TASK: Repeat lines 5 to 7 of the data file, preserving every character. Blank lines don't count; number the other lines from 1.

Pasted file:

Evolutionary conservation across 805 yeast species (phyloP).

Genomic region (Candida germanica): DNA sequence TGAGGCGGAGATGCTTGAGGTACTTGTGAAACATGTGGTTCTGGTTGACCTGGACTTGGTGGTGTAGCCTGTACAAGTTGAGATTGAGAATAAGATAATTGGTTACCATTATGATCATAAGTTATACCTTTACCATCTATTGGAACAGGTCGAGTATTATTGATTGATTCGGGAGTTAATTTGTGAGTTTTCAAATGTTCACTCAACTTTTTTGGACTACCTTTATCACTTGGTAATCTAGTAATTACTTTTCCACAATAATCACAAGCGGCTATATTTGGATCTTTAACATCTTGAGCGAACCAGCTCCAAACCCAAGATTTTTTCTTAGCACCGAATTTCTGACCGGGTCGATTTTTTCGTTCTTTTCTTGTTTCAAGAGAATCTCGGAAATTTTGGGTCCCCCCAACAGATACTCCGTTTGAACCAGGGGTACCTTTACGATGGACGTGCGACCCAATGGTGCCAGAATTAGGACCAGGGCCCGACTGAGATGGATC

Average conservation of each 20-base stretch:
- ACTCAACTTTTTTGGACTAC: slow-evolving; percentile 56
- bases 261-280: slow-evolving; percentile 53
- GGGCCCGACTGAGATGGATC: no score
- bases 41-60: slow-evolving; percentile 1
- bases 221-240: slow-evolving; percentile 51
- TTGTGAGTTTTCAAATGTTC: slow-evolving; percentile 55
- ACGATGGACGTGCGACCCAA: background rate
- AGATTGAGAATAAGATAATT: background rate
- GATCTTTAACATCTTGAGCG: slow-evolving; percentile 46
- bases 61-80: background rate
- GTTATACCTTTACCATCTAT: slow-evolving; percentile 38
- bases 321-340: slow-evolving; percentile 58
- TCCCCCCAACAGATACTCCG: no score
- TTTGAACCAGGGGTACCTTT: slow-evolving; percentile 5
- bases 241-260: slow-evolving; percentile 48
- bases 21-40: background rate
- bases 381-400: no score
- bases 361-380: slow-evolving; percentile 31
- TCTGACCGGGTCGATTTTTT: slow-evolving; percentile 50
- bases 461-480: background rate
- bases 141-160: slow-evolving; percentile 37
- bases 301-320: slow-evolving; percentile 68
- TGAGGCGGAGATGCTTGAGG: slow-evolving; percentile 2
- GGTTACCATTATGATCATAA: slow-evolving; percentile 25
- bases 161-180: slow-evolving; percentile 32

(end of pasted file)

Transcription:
- bases 261-280: slow-evolving; percentile 53
- GGGCCCGACTGAGATGGATC: no score
- bases 41-60: slow-evolving; percentile 1